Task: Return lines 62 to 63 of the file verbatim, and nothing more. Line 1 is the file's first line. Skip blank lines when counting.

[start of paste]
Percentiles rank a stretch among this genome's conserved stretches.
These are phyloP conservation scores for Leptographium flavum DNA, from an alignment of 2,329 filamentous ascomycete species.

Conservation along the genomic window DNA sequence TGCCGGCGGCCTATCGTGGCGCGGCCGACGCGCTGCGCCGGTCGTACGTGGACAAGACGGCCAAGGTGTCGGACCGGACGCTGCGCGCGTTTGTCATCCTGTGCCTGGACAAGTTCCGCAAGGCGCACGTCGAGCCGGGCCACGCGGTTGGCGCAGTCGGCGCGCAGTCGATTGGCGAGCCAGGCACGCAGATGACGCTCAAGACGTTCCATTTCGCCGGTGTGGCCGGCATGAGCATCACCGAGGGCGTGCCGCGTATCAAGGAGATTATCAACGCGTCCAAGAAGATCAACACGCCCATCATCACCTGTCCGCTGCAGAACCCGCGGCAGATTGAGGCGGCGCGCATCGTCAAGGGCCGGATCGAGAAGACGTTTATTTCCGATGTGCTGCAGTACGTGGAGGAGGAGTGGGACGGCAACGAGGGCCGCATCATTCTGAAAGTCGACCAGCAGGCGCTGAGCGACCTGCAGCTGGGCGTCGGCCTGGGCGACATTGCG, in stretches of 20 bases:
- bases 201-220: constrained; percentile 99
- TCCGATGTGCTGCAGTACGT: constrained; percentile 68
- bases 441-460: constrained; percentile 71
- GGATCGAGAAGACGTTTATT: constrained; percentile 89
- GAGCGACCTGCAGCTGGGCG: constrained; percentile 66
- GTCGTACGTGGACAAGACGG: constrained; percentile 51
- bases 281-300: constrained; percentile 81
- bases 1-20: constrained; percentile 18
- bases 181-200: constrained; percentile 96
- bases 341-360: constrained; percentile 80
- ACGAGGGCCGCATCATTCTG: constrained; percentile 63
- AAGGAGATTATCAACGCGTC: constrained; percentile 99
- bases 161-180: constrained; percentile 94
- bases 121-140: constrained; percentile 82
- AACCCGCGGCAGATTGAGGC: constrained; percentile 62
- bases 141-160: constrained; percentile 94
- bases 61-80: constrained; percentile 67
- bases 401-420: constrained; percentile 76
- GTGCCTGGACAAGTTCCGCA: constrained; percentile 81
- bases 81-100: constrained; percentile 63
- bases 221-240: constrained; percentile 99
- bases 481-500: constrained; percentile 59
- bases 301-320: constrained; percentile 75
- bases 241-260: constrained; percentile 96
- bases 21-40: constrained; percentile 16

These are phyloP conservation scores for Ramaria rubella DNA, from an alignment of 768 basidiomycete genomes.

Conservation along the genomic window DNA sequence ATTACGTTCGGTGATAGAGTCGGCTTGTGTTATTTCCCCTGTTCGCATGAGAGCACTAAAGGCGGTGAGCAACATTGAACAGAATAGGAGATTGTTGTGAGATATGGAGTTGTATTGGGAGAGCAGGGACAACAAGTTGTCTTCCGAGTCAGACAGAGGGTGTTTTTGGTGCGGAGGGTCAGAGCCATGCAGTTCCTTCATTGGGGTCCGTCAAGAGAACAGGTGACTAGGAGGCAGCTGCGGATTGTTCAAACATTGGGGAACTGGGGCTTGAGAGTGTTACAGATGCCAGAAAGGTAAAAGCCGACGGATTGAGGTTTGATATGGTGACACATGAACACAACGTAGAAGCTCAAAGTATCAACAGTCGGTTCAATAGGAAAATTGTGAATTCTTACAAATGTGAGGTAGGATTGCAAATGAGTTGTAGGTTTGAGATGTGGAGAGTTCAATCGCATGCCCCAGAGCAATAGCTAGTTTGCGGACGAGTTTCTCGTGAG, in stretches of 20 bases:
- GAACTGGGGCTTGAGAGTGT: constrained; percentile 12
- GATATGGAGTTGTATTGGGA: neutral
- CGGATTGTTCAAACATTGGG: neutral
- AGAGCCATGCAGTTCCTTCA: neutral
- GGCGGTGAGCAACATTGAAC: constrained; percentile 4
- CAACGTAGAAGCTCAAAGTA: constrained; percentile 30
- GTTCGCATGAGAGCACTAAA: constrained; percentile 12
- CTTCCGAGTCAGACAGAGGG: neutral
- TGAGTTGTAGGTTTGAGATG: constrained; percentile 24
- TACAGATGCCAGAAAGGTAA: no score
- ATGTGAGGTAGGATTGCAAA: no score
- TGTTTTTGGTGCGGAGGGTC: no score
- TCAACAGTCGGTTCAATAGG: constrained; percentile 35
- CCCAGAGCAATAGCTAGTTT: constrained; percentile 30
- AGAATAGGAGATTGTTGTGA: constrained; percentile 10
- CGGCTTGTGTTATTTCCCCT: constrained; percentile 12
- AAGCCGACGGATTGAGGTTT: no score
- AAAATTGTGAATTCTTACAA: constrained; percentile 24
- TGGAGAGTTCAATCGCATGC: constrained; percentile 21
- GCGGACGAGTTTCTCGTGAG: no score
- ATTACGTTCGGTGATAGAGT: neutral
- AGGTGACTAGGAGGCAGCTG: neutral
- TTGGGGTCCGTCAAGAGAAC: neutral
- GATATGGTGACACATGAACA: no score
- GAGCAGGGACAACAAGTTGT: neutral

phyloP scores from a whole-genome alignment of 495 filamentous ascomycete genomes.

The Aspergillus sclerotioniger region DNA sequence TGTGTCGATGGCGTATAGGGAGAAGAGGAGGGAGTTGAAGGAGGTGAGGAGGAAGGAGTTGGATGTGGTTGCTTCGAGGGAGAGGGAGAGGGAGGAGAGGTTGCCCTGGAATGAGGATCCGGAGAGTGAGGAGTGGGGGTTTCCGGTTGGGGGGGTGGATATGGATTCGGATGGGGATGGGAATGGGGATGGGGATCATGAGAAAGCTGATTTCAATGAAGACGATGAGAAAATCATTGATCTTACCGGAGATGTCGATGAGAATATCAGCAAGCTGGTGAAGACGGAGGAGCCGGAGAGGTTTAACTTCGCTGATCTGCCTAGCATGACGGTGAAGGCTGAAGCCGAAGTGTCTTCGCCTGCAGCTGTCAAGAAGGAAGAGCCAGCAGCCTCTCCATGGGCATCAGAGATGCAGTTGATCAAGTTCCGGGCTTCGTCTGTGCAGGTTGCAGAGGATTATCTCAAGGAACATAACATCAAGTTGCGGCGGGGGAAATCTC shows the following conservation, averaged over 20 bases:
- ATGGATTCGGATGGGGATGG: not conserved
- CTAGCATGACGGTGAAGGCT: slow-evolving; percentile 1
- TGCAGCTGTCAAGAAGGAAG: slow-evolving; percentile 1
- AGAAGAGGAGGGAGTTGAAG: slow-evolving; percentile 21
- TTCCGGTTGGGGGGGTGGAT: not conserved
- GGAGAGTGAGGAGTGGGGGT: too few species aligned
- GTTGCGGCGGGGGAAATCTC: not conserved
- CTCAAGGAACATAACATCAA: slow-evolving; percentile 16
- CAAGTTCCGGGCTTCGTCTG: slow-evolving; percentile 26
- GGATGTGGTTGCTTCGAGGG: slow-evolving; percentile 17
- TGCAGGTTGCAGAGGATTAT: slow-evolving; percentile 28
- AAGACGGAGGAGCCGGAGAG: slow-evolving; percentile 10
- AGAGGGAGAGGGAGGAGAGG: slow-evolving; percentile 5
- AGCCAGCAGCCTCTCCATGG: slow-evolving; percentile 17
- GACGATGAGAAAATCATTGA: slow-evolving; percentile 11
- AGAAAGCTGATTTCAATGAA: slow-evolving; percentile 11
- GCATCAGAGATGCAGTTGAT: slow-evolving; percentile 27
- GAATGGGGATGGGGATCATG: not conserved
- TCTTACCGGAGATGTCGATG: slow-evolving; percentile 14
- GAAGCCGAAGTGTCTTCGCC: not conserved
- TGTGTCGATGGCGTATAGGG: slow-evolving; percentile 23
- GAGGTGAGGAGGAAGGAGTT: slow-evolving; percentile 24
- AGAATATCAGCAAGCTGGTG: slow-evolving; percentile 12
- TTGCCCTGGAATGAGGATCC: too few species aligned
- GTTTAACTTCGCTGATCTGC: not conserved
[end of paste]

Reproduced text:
- TTCCGGTTGGGGGGGTGGAT: not conserved
- GGAGAGTGAGGAGTGGGGGT: too few species aligned